The fiscal year for the state of North Carolina began on July 1, but as of Sept. 3 no budget has been passed by the General Assembly.

The legislature traditionally passes a two-year budget in odd years and in even years makes adjustments. However, in 2019 Democratic Gov. Roy Cooper vetoed the budget passed by the Republican legislature.  The House overrode the veto, but the Senate did not and no compromise was ever reached.

Which means that the last two-year budget passed by the legislature and signed by the governor was in 2017 and then revisions were made in 2018.

In 2019, after it became evident that the legislature and the governor were not going to reach agreement on the entire budget bill, a number of “mini-budget” bills were passed giving raises to many state employees, but not teachers.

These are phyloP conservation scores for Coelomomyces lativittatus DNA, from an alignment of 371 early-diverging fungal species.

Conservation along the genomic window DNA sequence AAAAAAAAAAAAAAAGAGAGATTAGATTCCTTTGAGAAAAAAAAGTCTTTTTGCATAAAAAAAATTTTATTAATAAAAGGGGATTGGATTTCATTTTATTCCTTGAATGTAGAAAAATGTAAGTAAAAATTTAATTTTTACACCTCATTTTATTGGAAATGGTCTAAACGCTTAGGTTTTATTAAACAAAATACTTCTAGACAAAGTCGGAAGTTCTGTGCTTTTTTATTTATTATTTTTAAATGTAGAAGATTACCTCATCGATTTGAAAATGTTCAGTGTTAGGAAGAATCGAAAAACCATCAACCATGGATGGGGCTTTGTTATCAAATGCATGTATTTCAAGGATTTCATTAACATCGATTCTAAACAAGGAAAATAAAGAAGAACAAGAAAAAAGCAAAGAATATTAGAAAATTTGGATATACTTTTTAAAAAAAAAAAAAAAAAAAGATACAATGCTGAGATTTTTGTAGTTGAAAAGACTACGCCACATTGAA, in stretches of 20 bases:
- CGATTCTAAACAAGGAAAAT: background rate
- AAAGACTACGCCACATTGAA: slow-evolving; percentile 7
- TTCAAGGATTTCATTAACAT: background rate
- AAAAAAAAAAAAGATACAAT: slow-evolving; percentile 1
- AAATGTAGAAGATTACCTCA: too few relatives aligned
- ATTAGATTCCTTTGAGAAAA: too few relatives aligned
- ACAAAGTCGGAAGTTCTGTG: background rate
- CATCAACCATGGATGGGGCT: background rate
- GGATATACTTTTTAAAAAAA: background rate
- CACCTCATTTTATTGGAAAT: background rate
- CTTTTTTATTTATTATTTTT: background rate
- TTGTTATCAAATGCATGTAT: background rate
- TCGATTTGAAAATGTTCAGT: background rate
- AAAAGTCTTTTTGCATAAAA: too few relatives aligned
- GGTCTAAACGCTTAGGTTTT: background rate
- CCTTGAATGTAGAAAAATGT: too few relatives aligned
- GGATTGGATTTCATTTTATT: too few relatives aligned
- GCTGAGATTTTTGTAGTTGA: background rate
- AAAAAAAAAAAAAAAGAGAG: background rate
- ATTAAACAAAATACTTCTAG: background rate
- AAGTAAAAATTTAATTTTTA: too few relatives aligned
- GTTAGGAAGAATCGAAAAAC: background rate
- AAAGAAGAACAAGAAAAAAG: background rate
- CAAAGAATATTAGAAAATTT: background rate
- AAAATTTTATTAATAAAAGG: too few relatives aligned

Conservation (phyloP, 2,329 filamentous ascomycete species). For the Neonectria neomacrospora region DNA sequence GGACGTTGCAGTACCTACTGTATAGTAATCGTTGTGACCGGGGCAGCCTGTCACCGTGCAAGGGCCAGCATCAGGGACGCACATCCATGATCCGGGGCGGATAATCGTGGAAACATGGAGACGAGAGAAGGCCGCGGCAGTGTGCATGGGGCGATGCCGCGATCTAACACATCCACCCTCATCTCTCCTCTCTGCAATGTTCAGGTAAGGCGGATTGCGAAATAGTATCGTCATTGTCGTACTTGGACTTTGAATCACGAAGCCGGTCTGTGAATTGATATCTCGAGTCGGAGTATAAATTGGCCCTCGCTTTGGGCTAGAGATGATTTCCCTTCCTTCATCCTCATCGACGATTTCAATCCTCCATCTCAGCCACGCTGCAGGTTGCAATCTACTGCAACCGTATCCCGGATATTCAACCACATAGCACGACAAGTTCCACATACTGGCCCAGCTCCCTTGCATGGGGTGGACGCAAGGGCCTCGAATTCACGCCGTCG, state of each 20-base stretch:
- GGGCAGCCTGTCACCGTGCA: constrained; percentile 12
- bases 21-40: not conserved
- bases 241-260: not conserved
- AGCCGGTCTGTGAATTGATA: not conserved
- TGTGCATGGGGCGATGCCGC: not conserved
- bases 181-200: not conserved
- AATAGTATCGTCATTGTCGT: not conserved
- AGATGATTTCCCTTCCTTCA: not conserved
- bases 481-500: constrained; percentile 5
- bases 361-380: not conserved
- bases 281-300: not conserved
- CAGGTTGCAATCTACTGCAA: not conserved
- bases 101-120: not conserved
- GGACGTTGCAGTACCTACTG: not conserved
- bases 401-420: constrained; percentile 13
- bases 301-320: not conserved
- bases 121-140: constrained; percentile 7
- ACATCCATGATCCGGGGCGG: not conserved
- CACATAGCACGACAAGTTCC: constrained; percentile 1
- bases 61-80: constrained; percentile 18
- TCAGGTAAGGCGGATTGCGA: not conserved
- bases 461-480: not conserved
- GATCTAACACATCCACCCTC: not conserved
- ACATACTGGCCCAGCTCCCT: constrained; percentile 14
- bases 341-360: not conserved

One result of that budget impasse is that the state is flush with money, since it is basically working from a 2017 spending plan, and the fact that the folks in Raleigh were unable to reach a budget agreement in 2019 has reportedly added impetus to come to an agreement in 2021.

The problem in 2019 was that the Republicans and Democrats couldn’t agree, so far in 2021 the problem is that the Republicans and the Republicans can’t agree.  Both the state Senate and the state House are controlled by Republicans and both have passed a version of the state budget that spends about $25.7 billion.

The current issue is that the Republicans in the state House and the Republicans in the state Senate can’t reach an agreement how that $25.7 should be spent. 

President Pro Tem of the state Senate Sen. Phil Berger (R-Rockingham) has been quoted as saying no agreement is likely to be reached before the end of September.

But even when the legislature finally passes a budget, Cooper can veto it.  If the legislature can’t come up with some Democratic votes to override the veto, then it begins to look like 2019 all over again.